In December 2011, David’s father, Thomas Matusiewicz drove from Texas to Delaware to see his granddaughters with no notice. Security cameras show Christine’s boyfriend telling Thomas Matusiewicz to leave as the girls hid in the house. The unannounced visit frightened Christine and sent her into a tailspin. She put her house on the market.

In a Nov. 1, 2012 email, David Matusiewicz wrote to his sister, saying “prepare yourself to be managing 4 by this time in 2013″—suggesting that Amy Gonzalez would soon get custody of the three children he and Christine had together.

David Matusiewicz attempted to get permission from probation to travel to the East Coast. He was granted that wish after filing a petition to reduce his child support payments; those payments were originally based on his salary as a doctor, but at that time David was a waiter in a restaurant. Court staff in Delaware told David he could listen to the hearing via phone, but he opted to travel with his father and mother from Texas to Delaware, and his father accompanied him to the hearing.

The car David and Thomas Matusiewicz drove to the courthouse on the day of the shooting contained ammunition, a military style knife, an electric shock device, binoculars, pictures of Christine’s children and home, three sets of plastic handcuffs and a bulletproof vest.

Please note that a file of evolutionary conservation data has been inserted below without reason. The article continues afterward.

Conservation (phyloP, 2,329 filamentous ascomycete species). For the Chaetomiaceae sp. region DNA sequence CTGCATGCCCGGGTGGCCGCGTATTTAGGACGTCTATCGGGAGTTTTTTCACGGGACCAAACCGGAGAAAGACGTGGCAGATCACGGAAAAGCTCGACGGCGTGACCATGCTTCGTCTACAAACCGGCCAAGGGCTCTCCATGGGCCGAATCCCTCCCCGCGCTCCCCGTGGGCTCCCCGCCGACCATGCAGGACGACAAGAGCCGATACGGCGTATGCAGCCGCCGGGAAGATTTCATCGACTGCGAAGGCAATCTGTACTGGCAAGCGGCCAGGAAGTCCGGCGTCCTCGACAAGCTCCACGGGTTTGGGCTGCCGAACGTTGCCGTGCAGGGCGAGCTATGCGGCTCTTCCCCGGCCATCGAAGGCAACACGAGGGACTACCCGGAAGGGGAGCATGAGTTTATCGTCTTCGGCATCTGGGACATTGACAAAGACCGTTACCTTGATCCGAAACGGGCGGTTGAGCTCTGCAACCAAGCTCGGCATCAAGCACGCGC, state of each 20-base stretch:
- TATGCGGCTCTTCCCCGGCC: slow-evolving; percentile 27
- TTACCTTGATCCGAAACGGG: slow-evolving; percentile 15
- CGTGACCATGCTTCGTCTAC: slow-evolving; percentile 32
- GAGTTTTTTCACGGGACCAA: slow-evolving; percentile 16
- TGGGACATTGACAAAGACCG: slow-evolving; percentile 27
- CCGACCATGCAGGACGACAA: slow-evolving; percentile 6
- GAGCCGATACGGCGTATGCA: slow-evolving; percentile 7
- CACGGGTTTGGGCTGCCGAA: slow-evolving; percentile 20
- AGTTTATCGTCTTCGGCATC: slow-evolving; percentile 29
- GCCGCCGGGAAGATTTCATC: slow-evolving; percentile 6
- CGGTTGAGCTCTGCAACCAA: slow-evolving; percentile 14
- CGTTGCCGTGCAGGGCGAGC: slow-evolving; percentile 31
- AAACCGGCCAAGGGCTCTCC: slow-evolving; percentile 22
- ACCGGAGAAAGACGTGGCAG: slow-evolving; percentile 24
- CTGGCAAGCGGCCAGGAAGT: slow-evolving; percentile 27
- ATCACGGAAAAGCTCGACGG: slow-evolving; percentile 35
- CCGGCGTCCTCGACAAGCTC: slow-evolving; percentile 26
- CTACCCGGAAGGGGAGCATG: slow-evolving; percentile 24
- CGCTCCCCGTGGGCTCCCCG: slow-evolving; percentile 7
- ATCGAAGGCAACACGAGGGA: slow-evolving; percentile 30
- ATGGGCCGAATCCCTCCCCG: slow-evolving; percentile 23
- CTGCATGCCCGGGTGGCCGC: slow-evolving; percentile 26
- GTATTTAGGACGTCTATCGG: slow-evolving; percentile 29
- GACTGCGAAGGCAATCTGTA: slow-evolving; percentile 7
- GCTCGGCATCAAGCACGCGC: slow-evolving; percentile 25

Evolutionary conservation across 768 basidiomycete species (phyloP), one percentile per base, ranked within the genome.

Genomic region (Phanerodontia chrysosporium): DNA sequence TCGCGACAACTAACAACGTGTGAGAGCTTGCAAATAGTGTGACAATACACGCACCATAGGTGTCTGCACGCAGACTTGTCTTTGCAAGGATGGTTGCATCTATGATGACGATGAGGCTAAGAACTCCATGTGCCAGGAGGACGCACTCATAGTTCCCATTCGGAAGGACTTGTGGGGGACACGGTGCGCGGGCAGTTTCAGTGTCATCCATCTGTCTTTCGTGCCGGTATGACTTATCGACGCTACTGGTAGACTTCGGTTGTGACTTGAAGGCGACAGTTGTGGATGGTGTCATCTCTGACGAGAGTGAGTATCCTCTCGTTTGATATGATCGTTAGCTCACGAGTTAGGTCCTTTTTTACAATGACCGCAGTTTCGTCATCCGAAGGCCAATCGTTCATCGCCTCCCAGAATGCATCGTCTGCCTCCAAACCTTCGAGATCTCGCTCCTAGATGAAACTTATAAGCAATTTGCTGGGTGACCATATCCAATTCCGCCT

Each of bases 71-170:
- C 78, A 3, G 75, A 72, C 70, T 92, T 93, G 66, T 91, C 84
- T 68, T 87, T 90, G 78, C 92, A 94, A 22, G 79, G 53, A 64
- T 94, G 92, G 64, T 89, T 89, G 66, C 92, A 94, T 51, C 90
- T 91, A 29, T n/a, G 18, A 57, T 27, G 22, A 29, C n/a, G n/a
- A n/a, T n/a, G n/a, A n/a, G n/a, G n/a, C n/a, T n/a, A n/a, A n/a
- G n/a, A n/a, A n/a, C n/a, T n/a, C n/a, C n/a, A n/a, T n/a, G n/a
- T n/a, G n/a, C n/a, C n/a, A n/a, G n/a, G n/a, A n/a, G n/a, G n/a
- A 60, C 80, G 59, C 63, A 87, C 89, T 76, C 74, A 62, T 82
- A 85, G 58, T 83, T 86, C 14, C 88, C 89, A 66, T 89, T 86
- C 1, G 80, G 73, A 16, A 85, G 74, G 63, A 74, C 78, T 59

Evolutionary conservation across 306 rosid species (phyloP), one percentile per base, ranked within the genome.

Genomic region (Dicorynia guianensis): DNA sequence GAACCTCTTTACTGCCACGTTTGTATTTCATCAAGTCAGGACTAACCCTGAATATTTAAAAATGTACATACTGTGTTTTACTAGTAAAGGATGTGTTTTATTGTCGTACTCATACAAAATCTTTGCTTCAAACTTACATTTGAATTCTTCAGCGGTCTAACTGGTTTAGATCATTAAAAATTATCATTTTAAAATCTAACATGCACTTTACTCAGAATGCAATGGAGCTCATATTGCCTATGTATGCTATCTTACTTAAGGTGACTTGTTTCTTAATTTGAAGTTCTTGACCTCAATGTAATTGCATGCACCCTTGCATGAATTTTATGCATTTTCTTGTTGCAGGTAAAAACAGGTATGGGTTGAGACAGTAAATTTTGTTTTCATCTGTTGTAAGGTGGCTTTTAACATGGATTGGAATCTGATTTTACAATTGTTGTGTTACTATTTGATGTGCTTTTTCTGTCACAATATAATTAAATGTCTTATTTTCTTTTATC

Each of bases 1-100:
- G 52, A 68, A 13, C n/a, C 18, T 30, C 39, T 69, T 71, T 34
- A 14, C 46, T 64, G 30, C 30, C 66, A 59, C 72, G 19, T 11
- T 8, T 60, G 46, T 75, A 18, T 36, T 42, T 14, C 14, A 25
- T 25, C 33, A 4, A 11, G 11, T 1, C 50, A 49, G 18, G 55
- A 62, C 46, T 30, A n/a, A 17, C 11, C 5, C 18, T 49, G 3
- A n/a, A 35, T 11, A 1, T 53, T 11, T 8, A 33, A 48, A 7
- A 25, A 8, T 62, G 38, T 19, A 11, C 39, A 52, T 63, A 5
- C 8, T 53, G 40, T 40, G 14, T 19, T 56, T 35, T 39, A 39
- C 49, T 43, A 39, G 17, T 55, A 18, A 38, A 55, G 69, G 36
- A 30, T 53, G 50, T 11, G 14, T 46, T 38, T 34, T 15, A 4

Police also found a spiral-bound notebook in the car labeled “H/L” that listed the names of people the family felt had wronged them during the custody dispute, including U.S. District Court Judge Gregory Sleet, who had presided over David Matusiewicz’s kidnapping sentencing. Prosecutors alleged this was a hit list.

Danielle Citron, a professor at the University of Maryland’s law school, said she does not think it will be difficult to prove the Matusiewicz family intended to terrify Christine Belford. Citron wrote the book “Hate Crimes in Cyberspace.”

“To me, it’s not the hardest thing to show,” she said, noting that the evidence shows Belford was frightened. Proving intent is typically difficult to do, Citron said, but “this seems like a pretty good case.”

The cyberstalking statute also fits because it specifies that the crimes must have occurred in different jurisdictions; in this case, much of the online harassment emanated from Texas.

The Jury’s Verdict